Designed to unwire the global workforce and, with a slew of partners, bring wireless access to a wider customer base, Intel Corp. has launched a new mobile technology that has already attracted some big buyers.
Last month, Toronto-based Intel of Canada launched Centrino, the company’s mobile technology that integrates wireless capabilities into mobile PCs. The technology combines Intel’s new Pentium-M processor, the Intel 855 chipset family and the Intel PRO/Wireless 2100 802.11 Network Connection. It is designed to enable extended battery life, thinner and lighter notebook designs and overall better mobile performance on any form factor from Tablet PCs to full-sized notebooks.
“Centrino is the number one priority for Intel in 2003,” said Doug Cooper, country manager with Intel of Canada. “We started with a clean sheet for the new design. We knew we needed to focus on the areas where mobile workers say they are disadvantaged.”
According to Intel, these mobile dilemmas include low battery life, small screens, lack of performance and speed of mobile PCs and small keyboards. Through the Intel Pentium-M processor, based on a mobile-optimized micro-architecture, higher performance and lower power consumption is achieved to enable longer battery life – 15 per cent longer than the Intel Pentium 4 processor-M 2.4GHz system, the company said.
The processor also includes a 400MHz system bus, a 1MB Layer 2 cache, which turns off parts of the high-speed memory when not needed, and provides support for Enhanced Intel SpeedStop technology.
The Intel 855 chipset family offers two new chipsets developed for the mobile market. The 855PM supports discrete graphics and the 855GM offers integrated Intel Extreme Graphics 2 technology as well as a low-power graphics power management mode.
Intel’s PRO/Wireless 21000 Network Connection enables easier connection to 802.11b, Wi-Fi certified access points. The 2100 also reduces interference with other 802.11 signals as well as certain Bluetooth devices.
At the launch last month, Intel mobile partners, including the Fairmont Royal York hotel, McMillan Binch LLP, along with Air Canada Maple Leaf Lounge were on hand to promote Centrino as the mobile technology of choice.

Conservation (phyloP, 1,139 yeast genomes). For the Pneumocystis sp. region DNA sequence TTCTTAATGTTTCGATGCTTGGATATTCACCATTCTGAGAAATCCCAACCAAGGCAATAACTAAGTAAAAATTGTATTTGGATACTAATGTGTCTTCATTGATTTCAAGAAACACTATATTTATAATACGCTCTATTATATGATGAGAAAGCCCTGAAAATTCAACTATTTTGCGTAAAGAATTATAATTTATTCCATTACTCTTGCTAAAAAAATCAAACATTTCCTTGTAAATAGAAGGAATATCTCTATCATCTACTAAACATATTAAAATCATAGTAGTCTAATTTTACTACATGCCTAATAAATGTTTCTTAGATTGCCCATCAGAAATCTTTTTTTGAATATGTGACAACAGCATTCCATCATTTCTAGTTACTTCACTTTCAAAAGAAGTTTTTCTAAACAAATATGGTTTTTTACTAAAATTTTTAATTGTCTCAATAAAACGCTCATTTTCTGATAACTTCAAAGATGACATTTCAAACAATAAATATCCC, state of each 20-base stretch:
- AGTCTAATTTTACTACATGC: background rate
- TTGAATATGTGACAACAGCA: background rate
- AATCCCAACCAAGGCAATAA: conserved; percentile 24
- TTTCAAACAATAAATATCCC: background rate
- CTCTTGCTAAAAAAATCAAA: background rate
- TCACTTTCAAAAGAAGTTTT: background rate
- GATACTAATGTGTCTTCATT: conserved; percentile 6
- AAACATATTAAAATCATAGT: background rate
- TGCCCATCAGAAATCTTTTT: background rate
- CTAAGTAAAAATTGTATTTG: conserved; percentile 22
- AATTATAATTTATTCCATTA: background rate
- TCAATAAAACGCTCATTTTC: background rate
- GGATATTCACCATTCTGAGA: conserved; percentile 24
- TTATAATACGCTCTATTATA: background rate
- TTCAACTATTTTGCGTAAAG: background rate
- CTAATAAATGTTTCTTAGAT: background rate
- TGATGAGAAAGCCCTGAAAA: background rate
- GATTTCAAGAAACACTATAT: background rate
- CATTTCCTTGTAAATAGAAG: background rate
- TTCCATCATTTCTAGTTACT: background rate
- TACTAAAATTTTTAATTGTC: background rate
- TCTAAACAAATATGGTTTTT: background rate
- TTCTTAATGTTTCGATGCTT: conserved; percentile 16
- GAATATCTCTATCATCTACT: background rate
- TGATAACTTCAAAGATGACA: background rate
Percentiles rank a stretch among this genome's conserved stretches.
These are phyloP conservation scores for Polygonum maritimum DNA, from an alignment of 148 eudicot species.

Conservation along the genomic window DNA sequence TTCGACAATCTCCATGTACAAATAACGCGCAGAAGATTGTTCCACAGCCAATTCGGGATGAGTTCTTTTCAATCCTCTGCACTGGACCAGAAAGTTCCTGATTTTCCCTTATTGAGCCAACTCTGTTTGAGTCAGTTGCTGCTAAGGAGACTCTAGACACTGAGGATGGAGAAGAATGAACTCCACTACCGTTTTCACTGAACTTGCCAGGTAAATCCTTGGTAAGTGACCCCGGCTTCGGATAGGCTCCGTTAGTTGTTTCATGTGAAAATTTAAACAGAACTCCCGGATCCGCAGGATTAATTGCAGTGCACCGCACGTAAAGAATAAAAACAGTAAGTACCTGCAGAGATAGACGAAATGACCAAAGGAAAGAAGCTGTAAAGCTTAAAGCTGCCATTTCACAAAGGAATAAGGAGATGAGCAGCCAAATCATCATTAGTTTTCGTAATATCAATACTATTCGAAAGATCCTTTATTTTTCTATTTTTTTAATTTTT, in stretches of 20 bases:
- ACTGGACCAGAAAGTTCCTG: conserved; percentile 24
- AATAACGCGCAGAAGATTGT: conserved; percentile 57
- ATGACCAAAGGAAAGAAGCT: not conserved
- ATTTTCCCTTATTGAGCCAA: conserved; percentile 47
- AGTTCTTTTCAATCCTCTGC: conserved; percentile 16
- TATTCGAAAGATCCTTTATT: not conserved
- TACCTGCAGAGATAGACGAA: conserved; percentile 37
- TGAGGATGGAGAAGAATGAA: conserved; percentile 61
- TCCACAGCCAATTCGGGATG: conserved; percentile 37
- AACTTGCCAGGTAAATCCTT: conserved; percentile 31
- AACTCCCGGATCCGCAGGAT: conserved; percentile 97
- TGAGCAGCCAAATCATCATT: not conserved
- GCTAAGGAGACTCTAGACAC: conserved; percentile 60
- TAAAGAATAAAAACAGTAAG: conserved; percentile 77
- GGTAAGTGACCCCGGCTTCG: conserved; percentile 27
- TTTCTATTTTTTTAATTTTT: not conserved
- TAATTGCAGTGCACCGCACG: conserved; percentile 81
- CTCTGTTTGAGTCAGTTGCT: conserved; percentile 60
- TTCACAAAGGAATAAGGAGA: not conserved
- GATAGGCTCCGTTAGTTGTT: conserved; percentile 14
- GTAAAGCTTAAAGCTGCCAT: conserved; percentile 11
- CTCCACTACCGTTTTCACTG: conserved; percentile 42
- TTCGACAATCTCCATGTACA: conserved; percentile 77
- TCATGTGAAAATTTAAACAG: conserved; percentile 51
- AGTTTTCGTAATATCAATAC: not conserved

According to Tim Aubrey, vice-president of finance and chief technical operator for the Royal York, the Fairmont brand announced that wireless technology is in place in all its hotels and resorts world-wide and will be Centrino-compliant.
“Wireless speaks to the needs of the business traveller,” Aubrey said. “We are moving forward to promote awareness and are doing it with Intel.”
Pierre Bourbonniere, Canadian products and services director for Air Canada’s Maple Leaf Lounge, said the company is pleased to be one of the first airlines to offer Wi-Fi-compliant lounges. While Bourbonniere explained that Air Canada has not officially launched its wireless capabilities, he noted that six out of 25 Canadian lounges are now equipped with Centrino-compliant mobile technology.
As one of the only Toronto Bay Street law firms to tout itself as a wireless entity, McMillan Binch LLP Partner George Atis said it hopes to set an example for other firms to encourage wireless as a powerful business case.
“With mobile technology, lawyers can have access to all applications and e-mail wherever they are,” Atis said, “Productivity increases dramatically enable lawyers to serve clients more effectively.”
Also on board to get the awareness ball rolling, Bell Canada, along with Intel, has opened a Mobile Experience Zone on the main floor of the Royal Bank Tower in Toronto to offer customers a chance to try out the technology before they buy it. The Mobile Experience Zone offers high-speed Internet connectivity via Centrino on stationary notebooks and will be available at no cost for four months.
Centrino is currently supported by big-brand vendor notebooks and Tablet PCs offered by the likes of IBM Corp., Dell Computer Corp., Fujitsu, and Acer Inc. Centrino is available now and pricing begins at US$720. For details, visit the company’s Canadian Web site at www.intel.ca.